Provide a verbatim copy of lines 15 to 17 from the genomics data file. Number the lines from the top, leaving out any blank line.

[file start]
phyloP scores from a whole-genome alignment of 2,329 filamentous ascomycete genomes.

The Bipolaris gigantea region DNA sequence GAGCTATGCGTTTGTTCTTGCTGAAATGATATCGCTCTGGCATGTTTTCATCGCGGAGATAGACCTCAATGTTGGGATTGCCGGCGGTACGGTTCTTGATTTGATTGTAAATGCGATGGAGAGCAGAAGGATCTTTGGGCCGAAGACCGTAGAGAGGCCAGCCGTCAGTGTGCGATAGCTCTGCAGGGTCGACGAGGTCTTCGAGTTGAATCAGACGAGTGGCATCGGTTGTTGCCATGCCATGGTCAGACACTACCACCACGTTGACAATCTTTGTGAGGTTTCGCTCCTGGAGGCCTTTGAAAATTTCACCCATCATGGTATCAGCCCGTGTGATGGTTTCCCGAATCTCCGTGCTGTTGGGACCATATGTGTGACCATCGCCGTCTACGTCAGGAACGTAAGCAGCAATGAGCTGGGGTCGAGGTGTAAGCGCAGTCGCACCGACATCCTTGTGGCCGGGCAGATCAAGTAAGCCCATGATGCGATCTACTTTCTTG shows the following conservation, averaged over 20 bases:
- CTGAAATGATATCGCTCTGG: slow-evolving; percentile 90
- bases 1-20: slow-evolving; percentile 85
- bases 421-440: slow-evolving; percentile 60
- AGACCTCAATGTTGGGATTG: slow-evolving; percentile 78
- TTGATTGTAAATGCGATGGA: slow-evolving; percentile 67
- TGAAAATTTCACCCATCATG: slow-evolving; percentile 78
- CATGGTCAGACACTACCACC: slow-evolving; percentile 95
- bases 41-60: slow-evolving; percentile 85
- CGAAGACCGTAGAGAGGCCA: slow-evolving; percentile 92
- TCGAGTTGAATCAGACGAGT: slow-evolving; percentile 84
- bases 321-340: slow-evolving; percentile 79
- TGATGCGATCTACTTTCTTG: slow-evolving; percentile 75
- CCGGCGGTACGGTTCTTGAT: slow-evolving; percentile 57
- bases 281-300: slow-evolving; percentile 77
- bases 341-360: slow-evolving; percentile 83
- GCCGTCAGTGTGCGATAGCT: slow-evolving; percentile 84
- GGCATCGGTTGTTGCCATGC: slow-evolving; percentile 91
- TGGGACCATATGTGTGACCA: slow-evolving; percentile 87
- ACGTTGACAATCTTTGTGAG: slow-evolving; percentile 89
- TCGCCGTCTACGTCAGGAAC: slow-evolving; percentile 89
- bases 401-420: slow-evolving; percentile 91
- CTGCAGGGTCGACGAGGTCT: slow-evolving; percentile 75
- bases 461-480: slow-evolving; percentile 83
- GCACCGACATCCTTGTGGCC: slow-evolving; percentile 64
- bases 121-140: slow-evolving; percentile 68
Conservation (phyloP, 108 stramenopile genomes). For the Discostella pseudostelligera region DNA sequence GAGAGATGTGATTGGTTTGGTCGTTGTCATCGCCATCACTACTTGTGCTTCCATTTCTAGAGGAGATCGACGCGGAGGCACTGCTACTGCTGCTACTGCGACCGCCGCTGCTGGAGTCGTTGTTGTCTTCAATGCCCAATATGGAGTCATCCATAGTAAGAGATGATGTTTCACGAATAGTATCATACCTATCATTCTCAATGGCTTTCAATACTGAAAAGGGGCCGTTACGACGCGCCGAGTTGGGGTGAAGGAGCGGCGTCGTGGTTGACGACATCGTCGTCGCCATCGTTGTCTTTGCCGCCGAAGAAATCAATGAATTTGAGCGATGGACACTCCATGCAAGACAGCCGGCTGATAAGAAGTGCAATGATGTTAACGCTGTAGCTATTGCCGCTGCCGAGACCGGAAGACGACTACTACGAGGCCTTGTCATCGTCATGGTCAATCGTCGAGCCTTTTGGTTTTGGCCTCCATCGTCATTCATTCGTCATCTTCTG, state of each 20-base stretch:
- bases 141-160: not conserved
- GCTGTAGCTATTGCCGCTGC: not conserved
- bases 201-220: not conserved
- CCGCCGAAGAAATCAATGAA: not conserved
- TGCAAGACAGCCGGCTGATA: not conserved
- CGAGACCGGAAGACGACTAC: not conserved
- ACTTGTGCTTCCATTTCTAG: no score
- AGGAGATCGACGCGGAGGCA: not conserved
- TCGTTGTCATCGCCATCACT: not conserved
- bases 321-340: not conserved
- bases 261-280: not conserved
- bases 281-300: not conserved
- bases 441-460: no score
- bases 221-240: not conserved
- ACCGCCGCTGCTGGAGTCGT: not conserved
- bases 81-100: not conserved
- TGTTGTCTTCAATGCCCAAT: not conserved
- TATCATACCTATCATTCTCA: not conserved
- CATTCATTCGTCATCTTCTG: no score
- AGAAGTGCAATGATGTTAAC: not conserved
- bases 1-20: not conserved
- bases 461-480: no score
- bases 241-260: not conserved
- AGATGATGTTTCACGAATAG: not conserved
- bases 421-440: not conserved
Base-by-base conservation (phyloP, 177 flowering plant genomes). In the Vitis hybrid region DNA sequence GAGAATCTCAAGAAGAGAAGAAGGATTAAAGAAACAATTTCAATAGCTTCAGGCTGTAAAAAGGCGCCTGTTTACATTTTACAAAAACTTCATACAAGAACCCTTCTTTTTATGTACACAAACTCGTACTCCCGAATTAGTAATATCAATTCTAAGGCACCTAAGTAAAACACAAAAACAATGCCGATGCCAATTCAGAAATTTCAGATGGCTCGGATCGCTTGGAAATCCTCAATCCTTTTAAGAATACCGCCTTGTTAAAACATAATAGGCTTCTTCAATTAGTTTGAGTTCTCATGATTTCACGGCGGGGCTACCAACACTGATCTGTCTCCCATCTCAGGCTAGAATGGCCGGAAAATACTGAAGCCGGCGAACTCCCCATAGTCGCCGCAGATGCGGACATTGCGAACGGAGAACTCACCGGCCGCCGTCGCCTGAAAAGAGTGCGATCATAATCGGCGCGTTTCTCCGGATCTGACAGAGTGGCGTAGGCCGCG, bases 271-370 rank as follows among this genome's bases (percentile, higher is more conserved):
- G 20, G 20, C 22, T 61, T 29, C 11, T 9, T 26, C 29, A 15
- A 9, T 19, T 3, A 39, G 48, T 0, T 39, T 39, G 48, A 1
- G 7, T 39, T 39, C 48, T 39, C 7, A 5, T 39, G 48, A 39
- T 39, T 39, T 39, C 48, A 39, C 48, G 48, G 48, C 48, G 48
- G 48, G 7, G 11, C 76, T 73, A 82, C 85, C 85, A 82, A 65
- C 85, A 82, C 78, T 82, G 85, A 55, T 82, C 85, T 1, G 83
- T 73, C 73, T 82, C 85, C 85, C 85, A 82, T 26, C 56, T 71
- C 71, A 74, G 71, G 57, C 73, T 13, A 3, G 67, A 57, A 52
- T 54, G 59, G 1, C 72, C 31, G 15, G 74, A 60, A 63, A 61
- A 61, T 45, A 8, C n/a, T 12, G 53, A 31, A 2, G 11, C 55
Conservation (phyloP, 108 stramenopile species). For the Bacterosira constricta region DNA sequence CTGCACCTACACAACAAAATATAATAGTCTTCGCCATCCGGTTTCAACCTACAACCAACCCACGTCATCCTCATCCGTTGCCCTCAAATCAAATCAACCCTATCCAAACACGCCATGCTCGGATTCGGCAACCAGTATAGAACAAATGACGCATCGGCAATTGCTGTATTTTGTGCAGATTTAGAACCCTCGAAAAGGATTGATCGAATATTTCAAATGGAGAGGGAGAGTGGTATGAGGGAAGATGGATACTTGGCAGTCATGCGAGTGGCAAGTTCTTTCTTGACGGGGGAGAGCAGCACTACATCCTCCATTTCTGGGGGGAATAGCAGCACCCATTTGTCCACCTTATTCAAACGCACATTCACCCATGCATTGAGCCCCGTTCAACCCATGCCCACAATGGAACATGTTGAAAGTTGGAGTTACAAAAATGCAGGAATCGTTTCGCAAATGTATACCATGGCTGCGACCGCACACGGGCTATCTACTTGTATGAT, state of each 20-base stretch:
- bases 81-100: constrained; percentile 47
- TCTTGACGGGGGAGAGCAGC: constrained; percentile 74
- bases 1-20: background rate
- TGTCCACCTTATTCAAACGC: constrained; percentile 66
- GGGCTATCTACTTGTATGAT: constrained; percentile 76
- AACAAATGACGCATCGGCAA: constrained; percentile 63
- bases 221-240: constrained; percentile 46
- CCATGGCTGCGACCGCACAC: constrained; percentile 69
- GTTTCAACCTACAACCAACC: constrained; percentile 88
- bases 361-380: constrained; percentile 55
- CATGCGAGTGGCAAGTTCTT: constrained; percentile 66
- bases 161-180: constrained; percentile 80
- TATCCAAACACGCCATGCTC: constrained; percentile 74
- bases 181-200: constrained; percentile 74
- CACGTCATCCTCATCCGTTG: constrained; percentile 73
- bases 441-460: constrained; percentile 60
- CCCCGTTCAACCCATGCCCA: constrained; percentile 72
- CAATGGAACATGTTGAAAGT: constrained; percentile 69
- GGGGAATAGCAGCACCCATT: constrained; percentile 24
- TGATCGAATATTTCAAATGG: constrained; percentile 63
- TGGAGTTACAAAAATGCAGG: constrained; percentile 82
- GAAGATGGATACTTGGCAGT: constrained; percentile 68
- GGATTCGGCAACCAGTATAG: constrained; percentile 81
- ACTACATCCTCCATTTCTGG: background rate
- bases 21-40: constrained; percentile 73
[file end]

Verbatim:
- CCGGCGGTACGGTTCTTGAT: slow-evolving; percentile 57
- bases 281-300: slow-evolving; percentile 77
- bases 341-360: slow-evolving; percentile 83